Image of cold wax painting by Mary Duffy illustrating Artist Statement

How a pain in my neck gave me back what I had learned and lost . . .,
Art, like life, is all about change and learning to adapt and roll with the brushes . .
I thought I had this figured this out. I learned I hadn't when I couldn't lift my head or look sideways for all most 18 months.
What I realise now is that that pain in my neck gave me back what I had learned and lost.
It gave me back a skill I acquired in my early years. Gazing. I used to know how to really look. To absorb. To engage with an 'empty' mind . .

When I began to paint again, it was in a radically different way . . . I used to paint from the outside in. Now I paint from the inside out. I have become more engaged with the process . . . Over time an image is revealed slowly by layering alternate skins of transparent or opaque paint mixed with wax. As it dries, I might use ash or sand, applied in thick layers (or thin). This surface can be scraped, scored, scratch or gouged. Deep fissures appear and are retained or transformed by a wash of solvent or a dash of pure pigment beaten into the surface.

Each skim creates a new layer that can be revisited, revised . . and always re-worked. This process of creating, obscuring, veiling and unveiling means that it sometimes it is hard to stop. All is exposed and none is revealed because this engagement with the image never ends, even long after it has long left my studio . .
And through this process, I have become the painter. The painter I was never born to be.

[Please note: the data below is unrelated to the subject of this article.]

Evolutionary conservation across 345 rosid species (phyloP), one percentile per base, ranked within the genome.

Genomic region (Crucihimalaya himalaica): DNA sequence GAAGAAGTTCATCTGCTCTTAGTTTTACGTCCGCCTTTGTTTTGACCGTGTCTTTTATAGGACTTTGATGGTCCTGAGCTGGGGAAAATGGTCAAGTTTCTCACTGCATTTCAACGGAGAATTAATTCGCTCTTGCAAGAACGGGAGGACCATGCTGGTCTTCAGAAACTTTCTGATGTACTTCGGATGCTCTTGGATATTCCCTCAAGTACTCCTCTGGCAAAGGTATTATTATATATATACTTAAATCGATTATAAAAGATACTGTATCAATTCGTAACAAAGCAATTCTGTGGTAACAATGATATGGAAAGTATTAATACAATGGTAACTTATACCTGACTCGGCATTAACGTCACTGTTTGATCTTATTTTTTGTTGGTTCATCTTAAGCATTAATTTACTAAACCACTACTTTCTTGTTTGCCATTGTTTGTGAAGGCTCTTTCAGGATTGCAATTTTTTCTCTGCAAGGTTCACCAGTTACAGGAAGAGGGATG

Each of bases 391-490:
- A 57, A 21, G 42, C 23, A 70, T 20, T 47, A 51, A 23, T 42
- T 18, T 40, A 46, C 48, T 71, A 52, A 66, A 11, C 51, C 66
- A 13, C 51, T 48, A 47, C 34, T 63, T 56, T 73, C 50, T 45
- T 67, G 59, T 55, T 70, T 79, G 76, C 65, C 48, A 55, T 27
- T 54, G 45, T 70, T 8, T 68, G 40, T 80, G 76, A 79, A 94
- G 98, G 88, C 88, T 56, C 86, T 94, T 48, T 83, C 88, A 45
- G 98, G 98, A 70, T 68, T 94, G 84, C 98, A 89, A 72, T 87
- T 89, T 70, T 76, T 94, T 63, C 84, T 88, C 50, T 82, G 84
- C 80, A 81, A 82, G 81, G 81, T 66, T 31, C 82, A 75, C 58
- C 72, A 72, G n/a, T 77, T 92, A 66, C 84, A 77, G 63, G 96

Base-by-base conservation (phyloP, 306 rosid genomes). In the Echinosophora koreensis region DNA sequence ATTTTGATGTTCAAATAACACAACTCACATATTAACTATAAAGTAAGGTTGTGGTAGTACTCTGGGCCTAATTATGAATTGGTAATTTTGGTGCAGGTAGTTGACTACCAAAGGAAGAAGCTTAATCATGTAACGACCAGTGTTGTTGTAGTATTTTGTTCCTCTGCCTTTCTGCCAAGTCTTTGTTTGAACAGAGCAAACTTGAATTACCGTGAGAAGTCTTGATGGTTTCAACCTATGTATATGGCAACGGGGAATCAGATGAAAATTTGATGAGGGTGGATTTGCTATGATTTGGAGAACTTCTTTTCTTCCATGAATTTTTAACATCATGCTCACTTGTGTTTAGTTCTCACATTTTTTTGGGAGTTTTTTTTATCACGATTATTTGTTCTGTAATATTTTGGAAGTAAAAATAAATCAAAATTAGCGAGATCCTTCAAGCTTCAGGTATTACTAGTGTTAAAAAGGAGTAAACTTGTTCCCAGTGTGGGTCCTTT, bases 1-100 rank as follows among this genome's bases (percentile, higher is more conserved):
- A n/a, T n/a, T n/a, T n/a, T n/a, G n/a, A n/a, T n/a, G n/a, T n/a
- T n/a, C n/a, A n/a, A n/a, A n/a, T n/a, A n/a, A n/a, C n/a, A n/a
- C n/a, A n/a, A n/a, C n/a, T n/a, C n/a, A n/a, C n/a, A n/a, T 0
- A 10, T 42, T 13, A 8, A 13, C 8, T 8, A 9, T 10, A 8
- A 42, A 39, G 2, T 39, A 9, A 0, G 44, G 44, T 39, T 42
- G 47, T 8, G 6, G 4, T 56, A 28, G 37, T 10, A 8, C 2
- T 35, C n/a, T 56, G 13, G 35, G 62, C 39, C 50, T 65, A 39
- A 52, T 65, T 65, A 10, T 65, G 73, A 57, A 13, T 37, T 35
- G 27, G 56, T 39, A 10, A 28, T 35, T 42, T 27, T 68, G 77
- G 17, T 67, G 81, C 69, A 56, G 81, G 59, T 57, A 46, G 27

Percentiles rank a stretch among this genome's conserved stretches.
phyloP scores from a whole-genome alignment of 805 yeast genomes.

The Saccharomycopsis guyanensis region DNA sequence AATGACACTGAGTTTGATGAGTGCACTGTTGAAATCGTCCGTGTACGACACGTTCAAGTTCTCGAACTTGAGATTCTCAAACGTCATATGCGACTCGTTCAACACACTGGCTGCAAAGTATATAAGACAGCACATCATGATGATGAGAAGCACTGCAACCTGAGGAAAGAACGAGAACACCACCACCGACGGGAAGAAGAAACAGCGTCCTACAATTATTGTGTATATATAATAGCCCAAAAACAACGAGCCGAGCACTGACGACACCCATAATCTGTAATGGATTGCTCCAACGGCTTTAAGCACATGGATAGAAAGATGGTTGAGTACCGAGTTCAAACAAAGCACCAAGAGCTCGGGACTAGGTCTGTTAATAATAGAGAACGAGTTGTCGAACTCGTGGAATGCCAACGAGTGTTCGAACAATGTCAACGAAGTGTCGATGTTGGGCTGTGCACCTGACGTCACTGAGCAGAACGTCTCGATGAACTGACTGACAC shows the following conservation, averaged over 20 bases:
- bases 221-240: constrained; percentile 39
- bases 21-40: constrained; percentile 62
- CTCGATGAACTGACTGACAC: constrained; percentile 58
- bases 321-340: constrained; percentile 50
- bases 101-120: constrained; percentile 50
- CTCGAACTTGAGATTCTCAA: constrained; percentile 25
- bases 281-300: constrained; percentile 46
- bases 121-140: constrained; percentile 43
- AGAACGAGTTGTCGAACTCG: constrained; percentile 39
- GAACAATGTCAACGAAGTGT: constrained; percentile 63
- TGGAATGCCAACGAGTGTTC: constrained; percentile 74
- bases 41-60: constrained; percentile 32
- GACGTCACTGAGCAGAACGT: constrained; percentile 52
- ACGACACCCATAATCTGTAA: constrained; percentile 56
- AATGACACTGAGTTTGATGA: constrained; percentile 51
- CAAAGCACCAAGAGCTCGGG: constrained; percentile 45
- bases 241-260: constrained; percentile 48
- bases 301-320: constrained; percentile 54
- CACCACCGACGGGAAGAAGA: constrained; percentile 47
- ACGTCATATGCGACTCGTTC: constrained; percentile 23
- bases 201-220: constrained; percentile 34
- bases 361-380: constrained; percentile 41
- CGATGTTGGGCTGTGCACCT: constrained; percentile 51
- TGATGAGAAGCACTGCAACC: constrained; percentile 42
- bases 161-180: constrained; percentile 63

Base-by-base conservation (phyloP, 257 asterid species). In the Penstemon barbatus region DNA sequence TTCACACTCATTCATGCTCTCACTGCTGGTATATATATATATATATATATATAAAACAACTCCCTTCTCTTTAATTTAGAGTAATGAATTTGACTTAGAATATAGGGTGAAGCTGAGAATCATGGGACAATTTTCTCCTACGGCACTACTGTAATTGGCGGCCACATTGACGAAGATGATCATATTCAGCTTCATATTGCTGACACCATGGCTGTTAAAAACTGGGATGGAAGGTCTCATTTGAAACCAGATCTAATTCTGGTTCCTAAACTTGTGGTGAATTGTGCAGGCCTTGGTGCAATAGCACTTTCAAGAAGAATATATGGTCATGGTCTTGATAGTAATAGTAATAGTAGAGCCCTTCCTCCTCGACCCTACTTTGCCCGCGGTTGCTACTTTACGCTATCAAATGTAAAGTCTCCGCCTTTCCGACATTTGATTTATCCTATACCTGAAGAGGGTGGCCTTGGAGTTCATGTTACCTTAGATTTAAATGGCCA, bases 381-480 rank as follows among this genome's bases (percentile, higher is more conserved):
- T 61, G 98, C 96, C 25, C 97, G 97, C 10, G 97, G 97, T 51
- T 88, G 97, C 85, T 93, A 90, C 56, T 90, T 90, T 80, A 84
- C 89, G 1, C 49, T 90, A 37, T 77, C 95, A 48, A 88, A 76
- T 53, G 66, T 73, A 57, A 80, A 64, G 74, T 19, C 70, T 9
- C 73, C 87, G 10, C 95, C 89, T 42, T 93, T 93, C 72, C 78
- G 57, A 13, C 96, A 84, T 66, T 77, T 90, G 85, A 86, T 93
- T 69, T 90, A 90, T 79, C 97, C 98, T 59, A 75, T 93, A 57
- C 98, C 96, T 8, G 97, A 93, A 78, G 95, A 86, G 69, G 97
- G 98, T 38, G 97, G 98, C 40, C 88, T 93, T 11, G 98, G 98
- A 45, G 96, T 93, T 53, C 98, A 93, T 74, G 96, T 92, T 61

Artist Statement

How a pain in my neck gave me back what I had learned and lost . . .,
Art, like life, is all about change and learning to adapt and roll with the brushes . .
I thought I had this figured this out. I learned I hadn't when I couldn't lift my head or look sideways for all most 18 months.
What I realise now is that that pain in my neck gave me back what I had learned and lost.
It gave me back a skill I acquired in my early years. Gazing. I used to know how to really look. To absorb. To engage with an 'empty' mind . .

When I began to paint again, it was in a radically different way . . . I used to paint from the outside in. Now I paint from the inside out. I have become more engaged with the process . . . Over time an image is revealed slowly by layering alternate skins of transparent or opaque paint mixed with wax. As it dries, I might use ash or sand, applied in thick layers (or thin). This surface can be scraped, scored, scratch or gouged. Deep fissures appear and are retained or transformed by a wash of solvent or a dash of pure pigment beaten into the surface.

Each skim creates a new layer that can be revisited, revised . . and always re-worked. This process of creating, obscuring, veiling and unveiling means that it sometimes it is hard to stop. All is exposed and none is revealed because this engagement with the image never ends, even long after it has long left my studio . .
And through this process, I have become the painter. The painter I was never born to be.